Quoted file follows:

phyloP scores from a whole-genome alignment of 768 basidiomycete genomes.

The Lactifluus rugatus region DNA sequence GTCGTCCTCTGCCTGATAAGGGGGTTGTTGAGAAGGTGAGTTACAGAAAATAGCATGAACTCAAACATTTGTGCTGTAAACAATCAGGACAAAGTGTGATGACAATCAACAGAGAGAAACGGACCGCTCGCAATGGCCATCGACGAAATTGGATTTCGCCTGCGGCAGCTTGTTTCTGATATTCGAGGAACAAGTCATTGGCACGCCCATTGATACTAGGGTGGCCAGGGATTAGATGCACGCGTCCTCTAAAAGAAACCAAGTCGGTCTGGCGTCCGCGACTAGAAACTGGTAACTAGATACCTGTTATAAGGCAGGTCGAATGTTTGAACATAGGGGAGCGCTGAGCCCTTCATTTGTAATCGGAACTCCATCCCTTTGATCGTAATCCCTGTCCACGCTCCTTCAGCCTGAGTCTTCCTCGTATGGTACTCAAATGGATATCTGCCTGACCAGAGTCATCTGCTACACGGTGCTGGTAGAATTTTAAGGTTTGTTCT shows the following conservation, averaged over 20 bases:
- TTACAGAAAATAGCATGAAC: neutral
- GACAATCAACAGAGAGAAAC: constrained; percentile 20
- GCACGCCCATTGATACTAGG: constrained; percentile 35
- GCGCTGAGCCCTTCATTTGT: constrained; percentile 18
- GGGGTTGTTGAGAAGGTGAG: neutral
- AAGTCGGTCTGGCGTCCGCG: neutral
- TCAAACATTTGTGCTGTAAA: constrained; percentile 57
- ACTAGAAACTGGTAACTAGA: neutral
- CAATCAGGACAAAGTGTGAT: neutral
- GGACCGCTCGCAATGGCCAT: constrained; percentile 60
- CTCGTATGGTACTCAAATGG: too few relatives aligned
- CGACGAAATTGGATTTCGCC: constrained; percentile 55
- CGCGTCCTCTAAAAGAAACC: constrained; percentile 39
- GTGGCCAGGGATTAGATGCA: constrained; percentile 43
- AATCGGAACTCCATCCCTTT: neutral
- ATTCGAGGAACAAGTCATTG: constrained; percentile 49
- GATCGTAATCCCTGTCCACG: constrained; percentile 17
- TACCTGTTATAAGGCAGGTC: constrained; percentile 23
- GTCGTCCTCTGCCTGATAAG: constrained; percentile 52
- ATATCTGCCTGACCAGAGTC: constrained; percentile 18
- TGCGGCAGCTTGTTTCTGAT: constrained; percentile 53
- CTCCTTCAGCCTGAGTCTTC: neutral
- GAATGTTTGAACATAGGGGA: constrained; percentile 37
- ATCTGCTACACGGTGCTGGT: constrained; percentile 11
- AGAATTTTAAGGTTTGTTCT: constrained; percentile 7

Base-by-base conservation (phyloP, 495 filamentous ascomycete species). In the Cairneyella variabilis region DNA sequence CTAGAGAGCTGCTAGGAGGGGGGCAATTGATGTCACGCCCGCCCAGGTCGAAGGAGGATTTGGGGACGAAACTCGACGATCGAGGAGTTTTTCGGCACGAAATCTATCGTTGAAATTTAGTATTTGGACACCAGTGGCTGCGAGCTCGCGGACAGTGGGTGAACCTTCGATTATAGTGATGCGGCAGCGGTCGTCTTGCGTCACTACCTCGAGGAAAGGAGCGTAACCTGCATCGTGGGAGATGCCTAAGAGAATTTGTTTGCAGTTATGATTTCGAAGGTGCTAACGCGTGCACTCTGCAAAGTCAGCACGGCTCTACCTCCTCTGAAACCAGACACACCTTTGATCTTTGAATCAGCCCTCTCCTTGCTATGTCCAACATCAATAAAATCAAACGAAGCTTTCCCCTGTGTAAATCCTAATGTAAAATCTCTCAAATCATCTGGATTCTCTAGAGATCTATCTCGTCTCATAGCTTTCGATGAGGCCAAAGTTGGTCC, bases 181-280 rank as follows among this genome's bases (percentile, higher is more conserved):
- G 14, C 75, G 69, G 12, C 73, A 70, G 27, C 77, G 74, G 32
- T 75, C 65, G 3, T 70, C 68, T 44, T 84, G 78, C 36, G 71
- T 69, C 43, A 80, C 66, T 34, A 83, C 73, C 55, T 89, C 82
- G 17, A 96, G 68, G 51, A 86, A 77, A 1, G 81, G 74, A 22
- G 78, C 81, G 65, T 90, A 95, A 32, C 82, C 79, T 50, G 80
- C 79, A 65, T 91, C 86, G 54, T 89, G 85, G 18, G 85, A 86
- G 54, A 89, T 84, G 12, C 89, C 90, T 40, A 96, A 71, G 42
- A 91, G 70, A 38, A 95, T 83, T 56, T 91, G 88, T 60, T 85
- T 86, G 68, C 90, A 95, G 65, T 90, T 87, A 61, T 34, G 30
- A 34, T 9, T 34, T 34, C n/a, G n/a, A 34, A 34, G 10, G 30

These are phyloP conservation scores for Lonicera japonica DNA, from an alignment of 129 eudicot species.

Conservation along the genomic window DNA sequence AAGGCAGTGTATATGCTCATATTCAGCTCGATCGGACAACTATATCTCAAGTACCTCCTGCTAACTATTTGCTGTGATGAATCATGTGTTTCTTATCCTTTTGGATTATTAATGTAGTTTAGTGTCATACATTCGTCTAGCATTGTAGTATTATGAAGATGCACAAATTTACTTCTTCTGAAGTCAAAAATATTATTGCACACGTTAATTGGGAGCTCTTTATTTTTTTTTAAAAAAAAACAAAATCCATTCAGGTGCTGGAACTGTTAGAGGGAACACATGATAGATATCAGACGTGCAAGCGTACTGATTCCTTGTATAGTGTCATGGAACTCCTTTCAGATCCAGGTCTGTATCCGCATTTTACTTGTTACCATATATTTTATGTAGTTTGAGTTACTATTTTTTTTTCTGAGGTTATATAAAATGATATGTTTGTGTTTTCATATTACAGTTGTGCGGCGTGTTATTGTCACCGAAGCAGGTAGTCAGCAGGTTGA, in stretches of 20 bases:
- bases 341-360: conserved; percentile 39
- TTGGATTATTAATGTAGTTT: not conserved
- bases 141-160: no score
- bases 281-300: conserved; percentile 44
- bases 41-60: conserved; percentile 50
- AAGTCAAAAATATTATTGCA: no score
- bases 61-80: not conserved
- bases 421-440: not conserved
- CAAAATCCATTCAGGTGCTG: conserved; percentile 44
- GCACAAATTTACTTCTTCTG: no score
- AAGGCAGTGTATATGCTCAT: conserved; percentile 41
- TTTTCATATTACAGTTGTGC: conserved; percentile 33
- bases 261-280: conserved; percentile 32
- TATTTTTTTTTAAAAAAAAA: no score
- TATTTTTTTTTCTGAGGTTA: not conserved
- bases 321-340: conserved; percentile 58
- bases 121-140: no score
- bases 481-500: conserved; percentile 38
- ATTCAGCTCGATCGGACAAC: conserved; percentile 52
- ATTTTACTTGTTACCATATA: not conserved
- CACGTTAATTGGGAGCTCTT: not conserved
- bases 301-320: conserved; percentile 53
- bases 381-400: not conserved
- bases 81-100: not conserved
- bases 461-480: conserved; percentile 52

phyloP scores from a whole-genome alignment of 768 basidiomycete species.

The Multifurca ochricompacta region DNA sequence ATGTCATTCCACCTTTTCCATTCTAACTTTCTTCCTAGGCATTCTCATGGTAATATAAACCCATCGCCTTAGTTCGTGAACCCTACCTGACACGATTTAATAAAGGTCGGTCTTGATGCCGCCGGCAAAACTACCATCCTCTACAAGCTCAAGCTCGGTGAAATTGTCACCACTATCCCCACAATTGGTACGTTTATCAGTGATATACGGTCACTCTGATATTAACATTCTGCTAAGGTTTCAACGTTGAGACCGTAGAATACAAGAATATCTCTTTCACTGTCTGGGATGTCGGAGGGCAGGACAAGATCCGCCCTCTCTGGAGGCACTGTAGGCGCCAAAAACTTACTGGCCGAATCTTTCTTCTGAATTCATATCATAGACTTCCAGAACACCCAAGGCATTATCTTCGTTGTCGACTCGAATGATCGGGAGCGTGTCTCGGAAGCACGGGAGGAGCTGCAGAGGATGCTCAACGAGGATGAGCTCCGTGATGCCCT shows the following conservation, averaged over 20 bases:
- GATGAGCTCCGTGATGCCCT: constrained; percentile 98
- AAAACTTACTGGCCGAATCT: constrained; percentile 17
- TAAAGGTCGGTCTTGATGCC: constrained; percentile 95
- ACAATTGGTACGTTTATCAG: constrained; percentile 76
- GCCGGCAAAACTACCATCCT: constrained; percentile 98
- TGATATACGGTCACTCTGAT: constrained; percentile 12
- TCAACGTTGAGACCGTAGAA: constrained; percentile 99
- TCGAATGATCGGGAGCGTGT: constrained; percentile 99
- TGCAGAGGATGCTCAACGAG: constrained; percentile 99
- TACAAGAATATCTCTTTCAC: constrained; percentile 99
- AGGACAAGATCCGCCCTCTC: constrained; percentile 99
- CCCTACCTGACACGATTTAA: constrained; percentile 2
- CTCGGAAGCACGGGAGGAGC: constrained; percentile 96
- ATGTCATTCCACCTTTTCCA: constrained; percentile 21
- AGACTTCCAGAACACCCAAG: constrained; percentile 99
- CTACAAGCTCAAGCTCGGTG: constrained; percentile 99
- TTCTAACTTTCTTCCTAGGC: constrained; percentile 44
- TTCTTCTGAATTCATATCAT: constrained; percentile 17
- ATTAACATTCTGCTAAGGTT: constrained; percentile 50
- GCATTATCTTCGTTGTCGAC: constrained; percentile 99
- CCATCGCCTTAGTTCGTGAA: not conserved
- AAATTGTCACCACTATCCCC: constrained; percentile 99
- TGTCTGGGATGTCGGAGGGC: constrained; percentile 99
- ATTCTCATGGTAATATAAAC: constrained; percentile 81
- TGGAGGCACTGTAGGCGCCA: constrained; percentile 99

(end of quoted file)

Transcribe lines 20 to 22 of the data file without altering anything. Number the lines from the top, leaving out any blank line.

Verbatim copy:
- TACCTGTTATAAGGCAGGTC: constrained; percentile 23
- GTCGTCCTCTGCCTGATAAG: constrained; percentile 52
- ATATCTGCCTGACCAGAGTC: constrained; percentile 18